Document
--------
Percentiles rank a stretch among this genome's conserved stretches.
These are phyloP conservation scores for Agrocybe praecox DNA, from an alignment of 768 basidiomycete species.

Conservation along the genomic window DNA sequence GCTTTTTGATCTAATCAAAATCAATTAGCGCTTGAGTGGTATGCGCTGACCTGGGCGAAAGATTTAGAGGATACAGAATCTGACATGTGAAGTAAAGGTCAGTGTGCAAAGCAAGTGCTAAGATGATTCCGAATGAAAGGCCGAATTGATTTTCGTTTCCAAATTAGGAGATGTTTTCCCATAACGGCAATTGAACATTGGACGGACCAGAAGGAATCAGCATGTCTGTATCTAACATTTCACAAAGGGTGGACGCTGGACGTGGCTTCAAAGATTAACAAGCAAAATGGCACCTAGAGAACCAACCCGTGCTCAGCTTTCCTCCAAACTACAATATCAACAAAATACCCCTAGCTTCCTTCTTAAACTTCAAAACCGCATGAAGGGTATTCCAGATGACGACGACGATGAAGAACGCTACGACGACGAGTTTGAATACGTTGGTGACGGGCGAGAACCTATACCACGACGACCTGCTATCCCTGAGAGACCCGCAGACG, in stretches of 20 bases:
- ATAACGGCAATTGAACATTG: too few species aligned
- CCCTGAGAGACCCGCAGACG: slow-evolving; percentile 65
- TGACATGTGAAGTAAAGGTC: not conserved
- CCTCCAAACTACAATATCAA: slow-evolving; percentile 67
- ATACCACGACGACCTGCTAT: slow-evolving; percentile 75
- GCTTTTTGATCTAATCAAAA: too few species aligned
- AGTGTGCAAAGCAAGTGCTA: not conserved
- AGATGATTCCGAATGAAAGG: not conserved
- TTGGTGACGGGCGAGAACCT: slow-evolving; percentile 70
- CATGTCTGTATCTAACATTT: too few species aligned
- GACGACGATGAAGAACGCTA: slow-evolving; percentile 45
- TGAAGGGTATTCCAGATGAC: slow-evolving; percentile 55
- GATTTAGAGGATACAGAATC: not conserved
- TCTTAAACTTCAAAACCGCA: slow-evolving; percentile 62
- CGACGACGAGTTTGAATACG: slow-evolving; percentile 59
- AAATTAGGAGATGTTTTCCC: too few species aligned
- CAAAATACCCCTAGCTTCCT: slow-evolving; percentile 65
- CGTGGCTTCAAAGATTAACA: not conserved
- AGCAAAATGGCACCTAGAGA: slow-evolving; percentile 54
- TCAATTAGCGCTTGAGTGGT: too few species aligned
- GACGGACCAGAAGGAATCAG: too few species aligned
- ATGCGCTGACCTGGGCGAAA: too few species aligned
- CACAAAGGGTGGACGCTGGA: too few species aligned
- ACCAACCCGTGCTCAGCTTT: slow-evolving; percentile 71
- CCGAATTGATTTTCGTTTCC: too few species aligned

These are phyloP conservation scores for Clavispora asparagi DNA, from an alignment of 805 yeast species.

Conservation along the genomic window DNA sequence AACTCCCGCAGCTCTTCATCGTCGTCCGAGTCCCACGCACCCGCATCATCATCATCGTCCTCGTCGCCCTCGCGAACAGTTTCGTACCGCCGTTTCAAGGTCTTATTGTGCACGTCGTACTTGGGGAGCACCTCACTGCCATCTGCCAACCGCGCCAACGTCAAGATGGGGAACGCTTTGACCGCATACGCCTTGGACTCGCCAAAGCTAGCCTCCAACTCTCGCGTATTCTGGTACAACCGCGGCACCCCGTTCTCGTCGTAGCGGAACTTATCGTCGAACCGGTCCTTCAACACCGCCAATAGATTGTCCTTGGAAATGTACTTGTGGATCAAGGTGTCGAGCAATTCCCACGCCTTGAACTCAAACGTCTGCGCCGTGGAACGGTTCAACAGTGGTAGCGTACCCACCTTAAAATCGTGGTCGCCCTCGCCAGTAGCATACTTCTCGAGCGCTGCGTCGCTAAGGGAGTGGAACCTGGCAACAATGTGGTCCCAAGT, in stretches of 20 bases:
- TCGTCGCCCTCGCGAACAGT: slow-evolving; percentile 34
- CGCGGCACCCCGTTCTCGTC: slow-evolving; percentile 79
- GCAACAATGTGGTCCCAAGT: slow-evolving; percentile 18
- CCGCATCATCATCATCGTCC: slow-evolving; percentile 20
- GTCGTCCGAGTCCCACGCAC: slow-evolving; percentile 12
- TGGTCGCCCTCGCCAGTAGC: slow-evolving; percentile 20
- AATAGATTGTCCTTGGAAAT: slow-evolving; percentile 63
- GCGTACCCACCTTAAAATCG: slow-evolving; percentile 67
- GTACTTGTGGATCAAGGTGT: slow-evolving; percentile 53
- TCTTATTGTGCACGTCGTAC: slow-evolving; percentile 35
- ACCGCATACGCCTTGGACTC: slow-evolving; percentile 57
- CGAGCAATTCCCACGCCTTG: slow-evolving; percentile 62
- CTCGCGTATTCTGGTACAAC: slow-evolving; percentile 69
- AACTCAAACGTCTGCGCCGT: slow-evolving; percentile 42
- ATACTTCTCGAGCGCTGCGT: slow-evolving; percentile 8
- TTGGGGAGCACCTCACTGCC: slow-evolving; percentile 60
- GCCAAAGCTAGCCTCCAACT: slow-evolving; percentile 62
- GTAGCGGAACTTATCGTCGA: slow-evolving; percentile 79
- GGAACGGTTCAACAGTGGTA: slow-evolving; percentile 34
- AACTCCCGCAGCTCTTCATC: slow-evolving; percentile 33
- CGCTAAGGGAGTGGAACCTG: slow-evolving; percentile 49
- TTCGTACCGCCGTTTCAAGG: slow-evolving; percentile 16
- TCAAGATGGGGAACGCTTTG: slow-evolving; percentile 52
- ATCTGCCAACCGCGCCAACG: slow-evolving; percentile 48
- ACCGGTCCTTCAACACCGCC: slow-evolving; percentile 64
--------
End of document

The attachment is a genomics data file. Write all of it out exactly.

Percentiles rank a stretch among this genome's conserved stretches.
These are phyloP conservation scores for Agrocybe praecox DNA, from an alignment of 768 basidiomycete species.

Conservation along the genomic window DNA sequence GCTTTTTGATCTAATCAAAATCAATTAGCGCTTGAGTGGTATGCGCTGACCTGGGCGAAAGATTTAGAGGATACAGAATCTGACATGTGAAGTAAAGGTCAGTGTGCAAAGCAAGTGCTAAGATGATTCCGAATGAAAGGCCGAATTGATTTTCGTTTCCAAATTAGGAGATGTTTTCCCATAACGGCAATTGAACATTGGACGGACCAGAAGGAATCAGCATGTCTGTATCTAACATTTCACAAAGGGTGGACGCTGGACGTGGCTTCAAAGATTAACAAGCAAAATGGCACCTAGAGAACCAACCCGTGCTCAGCTTTCCTCCAAACTACAATATCAACAAAATACCCCTAGCTTCCTTCTTAAACTTCAAAACCGCATGAAGGGTATTCCAGATGACGACGACGATGAAGAACGCTACGACGACGAGTTTGAATACGTTGGTGACGGGCGAGAACCTATACCACGACGACCTGCTATCCCTGAGAGACCCGCAGACG, in stretches of 20 bases:
- ATAACGGCAATTGAACATTG: too few species aligned
- CCCTGAGAGACCCGCAGACG: slow-evolving; percentile 65
- TGACATGTGAAGTAAAGGTC: not conserved
- CCTCCAAACTACAATATCAA: slow-evolving; percentile 67
- ATACCACGACGACCTGCTAT: slow-evolving; percentile 75
- GCTTTTTGATCTAATCAAAA: too few species aligned
- AGTGTGCAAAGCAAGTGCTA: not conserved
- AGATGATTCCGAATGAAAGG: not conserved
- TTGGTGACGGGCGAGAACCT: slow-evolving; percentile 70
- CATGTCTGTATCTAACATTT: too few species aligned
- GACGACGATGAAGAACGCTA: slow-evolving; percentile 45
- TGAAGGGTATTCCAGATGAC: slow-evolving; percentile 55
- GATTTAGAGGATACAGAATC: not conserved
- TCTTAAACTTCAAAACCGCA: slow-evolving; percentile 62
- CGACGACGAGTTTGAATACG: slow-evolving; percentile 59
- AAATTAGGAGATGTTTTCCC: too few species aligned
- CAAAATACCCCTAGCTTCCT: slow-evolving; percentile 65
- CGTGGCTTCAAAGATTAACA: not conserved
- AGCAAAATGGCACCTAGAGA: slow-evolving; percentile 54
- TCAATTAGCGCTTGAGTGGT: too few species aligned
- GACGGACCAGAAGGAATCAG: too few species aligned
- ATGCGCTGACCTGGGCGAAA: too few species aligned
- CACAAAGGGTGGACGCTGGA: too few species aligned
- ACCAACCCGTGCTCAGCTTT: slow-evolving; percentile 71
- CCGAATTGATTTTCGTTTCC: too few species aligned

These are phyloP conservation scores for Clavispora asparagi DNA, from an alignment of 805 yeast species.

Conservation along the genomic window DNA sequence AACTCCCGCAGCTCTTCATCGTCGTCCGAGTCCCACGCACCCGCATCATCATCATCGTCCTCGTCGCCCTCGCGAACAGTTTCGTACCGCCGTTTCAAGGTCTTATTGTGCACGTCGTACTTGGGGAGCACCTCACTGCCATCTGCCAACCGCGCCAACGTCAAGATGGGGAACGCTTTGACCGCATACGCCTTGGACTCGCCAAAGCTAGCCTCCAACTCTCGCGTATTCTGGTACAACCGCGGCACCCCGTTCTCGTCGTAGCGGAACTTATCGTCGAACCGGTCCTTCAACACCGCCAATAGATTGTCCTTGGAAATGTACTTGTGGATCAAGGTGTCGAGCAATTCCCACGCCTTGAACTCAAACGTCTGCGCCGTGGAACGGTTCAACAGTGGTAGCGTACCCACCTTAAAATCGTGGTCGCCCTCGCCAGTAGCATACTTCTCGAGCGCTGCGTCGCTAAGGGAGTGGAACCTGGCAACAATGTGGTCCCAAGT, in stretches of 20 bases:
- TCGTCGCCCTCGCGAACAGT: slow-evolving; percentile 34
- CGCGGCACCCCGTTCTCGTC: slow-evolving; percentile 79
- GCAACAATGTGGTCCCAAGT: slow-evolving; percentile 18
- CCGCATCATCATCATCGTCC: slow-evolving; percentile 20
- GTCGTCCGAGTCCCACGCAC: slow-evolving; percentile 12
- TGGTCGCCCTCGCCAGTAGC: slow-evolving; percentile 20
- AATAGATTGTCCTTGGAAAT: slow-evolving; percentile 63
- GCGTACCCACCTTAAAATCG: slow-evolving; percentile 67
- GTACTTGTGGATCAAGGTGT: slow-evolving; percentile 53
- TCTTATTGTGCACGTCGTAC: slow-evolving; percentile 35
- ACCGCATACGCCTTGGACTC: slow-evolving; percentile 57
- CGAGCAATTCCCACGCCTTG: slow-evolving; percentile 62
- CTCGCGTATTCTGGTACAAC: slow-evolving; percentile 69
- AACTCAAACGTCTGCGCCGT: slow-evolving; percentile 42
- ATACTTCTCGAGCGCTGCGT: slow-evolving; percentile 8
- TTGGGGAGCACCTCACTGCC: slow-evolving; percentile 60
- GCCAAAGCTAGCCTCCAACT: slow-evolving; percentile 62
- GTAGCGGAACTTATCGTCGA: slow-evolving; percentile 79
- GGAACGGTTCAACAGTGGTA: slow-evolving; percentile 34
- AACTCCCGCAGCTCTTCATC: slow-evolving; percentile 33
- CGCTAAGGGAGTGGAACCTG: slow-evolving; percentile 49
- TTCGTACCGCCGTTTCAAGG: slow-evolving; percentile 16
- TCAAGATGGGGAACGCTTTG: slow-evolving; percentile 52
- ATCTGCCAACCGCGCCAACG: slow-evolving; percentile 48
- ACCGGTCCTTCAACACCGCC: slow-evolving; percentile 64